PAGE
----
I use Remote Desktop all the time to work inside of my development systems hosted by Microsoft Virtual Server. I use the host system to browse the web for documentation and searches as I work and when I need to copy some text from the web browser I find many times the link between the host clipboard and the remote clipboard is broken. In the past I have read that somehow the remote clipboard utility, rdpclip.exe, gets locked and no longer allows the clipboard to be relayed between the host and the client environment. My only way to deal with it was to use the internet clipboard, cl1p.net. I would create my own space and use it to send content between environments. But that is a cumbersome step if you are doing it frequently.
The only way I really knew to fix the clipboard transfer was to close my session and restart it. That meant closing the tools I was using like Visual Studio, Management Studio and the other ancillary processes I have running as I work and then restarting all of it just to restore the clipboard. But today I found a good link on the Terminal Services Blog explaining that what is really happening. The clipboard viewer chain is somehow becoming unresponsive on the local or remote system and events on the clipboards are not being relayed between systems. It is not necessarily a lock being put in place but some sort of failed data transmission. It then goes on to explain the 2 steps you can take to restore the clipboard without restarting your session.
- Use Task Manager to kill the rdpclip.exe process
- Run rdpclip.exe to restart it
The clipboard communications should be restored. My clipboard is currently working because I just restarted my session to fix it, but I wanted to test these steps. I killed rdpclip.exe and started it and was able to copy/paste from the remote to the host system. The next time my clipboard dies I will have to check to see if these steps truly do work.
Another blanket article about the pros and cons of Direct to Consumer (D2C) isn’t needed, I know. By now, we all know the rules for how this model enters a market: its disruption fights any given sector’s established sales model, a fuzzy compromise is temporarily met, and the lean innovator always wins out in the end.
That’s exactly how it played out in the music industry when Apple and record companies created a digital storefront in iTunes to usher music sales into the online era. What now appears to have been a stopgap compromise, iTunes was the standard model for 5-6 years until consumers realized there was no point in purchasing and owning digital media when internet speeds increased and they could listen to it for free through a music streaming service. In 2013, streaming models are the new music consumption standard. Netflix is nearly parallel in the film and TV world, though they’ve done a better job keeping it all under one roof. Apple mastered retail sales so well that the majority of Apple products, when bought in-person, are bought at an Apple store. That’s even more impressive when you consider how few Apple stores there are in the U.S. (253) compared to big box electronics stores that sell Apple products like Best Buy (1,100) Yet while some industries have implemented a D2C approach to great success, others haven’t even dipped a toe in the D2C pool, most notably the auto industry.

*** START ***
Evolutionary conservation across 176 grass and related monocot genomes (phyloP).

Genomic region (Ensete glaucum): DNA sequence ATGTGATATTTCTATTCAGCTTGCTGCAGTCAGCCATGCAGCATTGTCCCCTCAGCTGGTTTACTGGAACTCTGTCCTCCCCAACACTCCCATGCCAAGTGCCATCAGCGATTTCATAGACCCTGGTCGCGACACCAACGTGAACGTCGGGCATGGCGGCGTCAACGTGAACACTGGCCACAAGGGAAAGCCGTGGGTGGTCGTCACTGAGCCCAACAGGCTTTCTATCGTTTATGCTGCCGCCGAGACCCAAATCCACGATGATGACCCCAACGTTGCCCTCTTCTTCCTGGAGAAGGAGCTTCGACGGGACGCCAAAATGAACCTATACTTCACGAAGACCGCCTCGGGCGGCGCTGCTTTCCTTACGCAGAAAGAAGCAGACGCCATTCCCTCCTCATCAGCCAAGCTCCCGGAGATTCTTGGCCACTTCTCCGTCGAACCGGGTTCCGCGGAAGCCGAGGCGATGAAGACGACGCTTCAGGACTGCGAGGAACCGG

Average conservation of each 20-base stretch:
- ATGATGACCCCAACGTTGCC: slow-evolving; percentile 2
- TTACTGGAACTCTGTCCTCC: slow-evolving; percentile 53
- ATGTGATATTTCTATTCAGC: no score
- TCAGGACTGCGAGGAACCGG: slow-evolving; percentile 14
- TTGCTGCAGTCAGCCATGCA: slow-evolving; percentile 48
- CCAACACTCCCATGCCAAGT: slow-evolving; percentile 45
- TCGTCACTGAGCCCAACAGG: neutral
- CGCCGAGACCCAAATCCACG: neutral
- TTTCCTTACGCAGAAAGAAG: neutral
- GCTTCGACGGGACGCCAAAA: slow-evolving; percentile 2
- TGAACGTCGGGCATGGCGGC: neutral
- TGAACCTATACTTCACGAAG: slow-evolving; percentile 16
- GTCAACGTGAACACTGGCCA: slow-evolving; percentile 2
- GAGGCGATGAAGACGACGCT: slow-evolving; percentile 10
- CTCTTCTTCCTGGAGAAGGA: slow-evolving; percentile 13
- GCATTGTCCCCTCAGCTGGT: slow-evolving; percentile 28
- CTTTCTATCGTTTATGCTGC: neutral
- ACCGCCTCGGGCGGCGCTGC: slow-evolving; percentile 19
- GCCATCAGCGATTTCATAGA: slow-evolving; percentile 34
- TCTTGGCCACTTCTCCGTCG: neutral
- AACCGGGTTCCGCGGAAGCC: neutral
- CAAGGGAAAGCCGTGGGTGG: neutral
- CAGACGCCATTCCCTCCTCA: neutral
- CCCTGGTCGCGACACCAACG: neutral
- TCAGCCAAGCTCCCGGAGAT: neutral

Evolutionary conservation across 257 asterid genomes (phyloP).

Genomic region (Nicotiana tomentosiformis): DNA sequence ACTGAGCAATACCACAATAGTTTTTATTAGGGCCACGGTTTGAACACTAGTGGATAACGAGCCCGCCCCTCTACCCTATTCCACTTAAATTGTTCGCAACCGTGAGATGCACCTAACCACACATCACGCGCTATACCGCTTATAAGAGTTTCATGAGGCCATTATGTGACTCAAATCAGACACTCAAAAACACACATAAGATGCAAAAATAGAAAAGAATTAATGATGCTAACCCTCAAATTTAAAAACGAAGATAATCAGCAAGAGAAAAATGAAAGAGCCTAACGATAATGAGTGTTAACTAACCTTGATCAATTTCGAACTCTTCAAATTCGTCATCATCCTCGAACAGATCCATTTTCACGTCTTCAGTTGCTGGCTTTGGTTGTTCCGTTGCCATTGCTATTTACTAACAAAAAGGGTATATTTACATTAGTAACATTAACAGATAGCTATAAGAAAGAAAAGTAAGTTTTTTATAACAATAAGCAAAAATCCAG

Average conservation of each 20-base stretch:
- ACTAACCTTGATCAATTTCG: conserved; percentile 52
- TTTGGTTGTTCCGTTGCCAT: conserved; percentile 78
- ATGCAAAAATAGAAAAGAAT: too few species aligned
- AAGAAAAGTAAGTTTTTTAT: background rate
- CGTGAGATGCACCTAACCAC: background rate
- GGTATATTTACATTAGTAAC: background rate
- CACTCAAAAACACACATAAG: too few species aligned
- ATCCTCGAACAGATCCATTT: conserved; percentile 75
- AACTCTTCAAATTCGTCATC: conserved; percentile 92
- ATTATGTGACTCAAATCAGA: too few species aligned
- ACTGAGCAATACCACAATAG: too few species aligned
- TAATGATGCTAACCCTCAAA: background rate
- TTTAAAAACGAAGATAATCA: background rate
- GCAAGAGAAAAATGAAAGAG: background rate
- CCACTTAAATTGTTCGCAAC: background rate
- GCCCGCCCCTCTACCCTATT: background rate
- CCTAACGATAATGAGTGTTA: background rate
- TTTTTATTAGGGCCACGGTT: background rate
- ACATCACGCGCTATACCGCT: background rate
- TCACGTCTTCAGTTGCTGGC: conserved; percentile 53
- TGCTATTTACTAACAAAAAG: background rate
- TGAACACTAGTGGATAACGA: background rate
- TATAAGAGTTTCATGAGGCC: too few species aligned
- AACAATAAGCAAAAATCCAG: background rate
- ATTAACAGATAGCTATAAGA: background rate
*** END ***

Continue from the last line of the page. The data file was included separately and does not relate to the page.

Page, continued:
What got me thinking about this topic is the recent flurry of attention Tesla Motors has received for its D2C model. It all came to a head at the beginning of July when a petition on whitehouse.gov to allow Tesla to sell directly to consumers in all 50 states reached the 100,000 signatures required for administration comment. As you might imagine, many powerful car dealership owners armed with lobbyists have made a big stink about Elon Musk, Tesla’s CEO and Product Architect, choosing to sidestep the traditional supply chain and instead opting to sell directly to their customers through their website. These dealership owners say that they’re against the idea because they want to protect consumers, but the real motive is that they want to defend their right to exist (and who wouldn’t?). They essentially have a monopoly at their position in the sales process, and they want to keep it that way. More frightening for the dealerships is the possibility that once Tesla starts selling directly to consumers, so will the big three automakers, and they fear that would be the end of the road for their business. Interestingly enough, the big three flirted with the idea of D2C in the early 90’s before they were met with fierce backlash from dealerships. I’m sure the dealership community has no interest in mounting a fight like that again.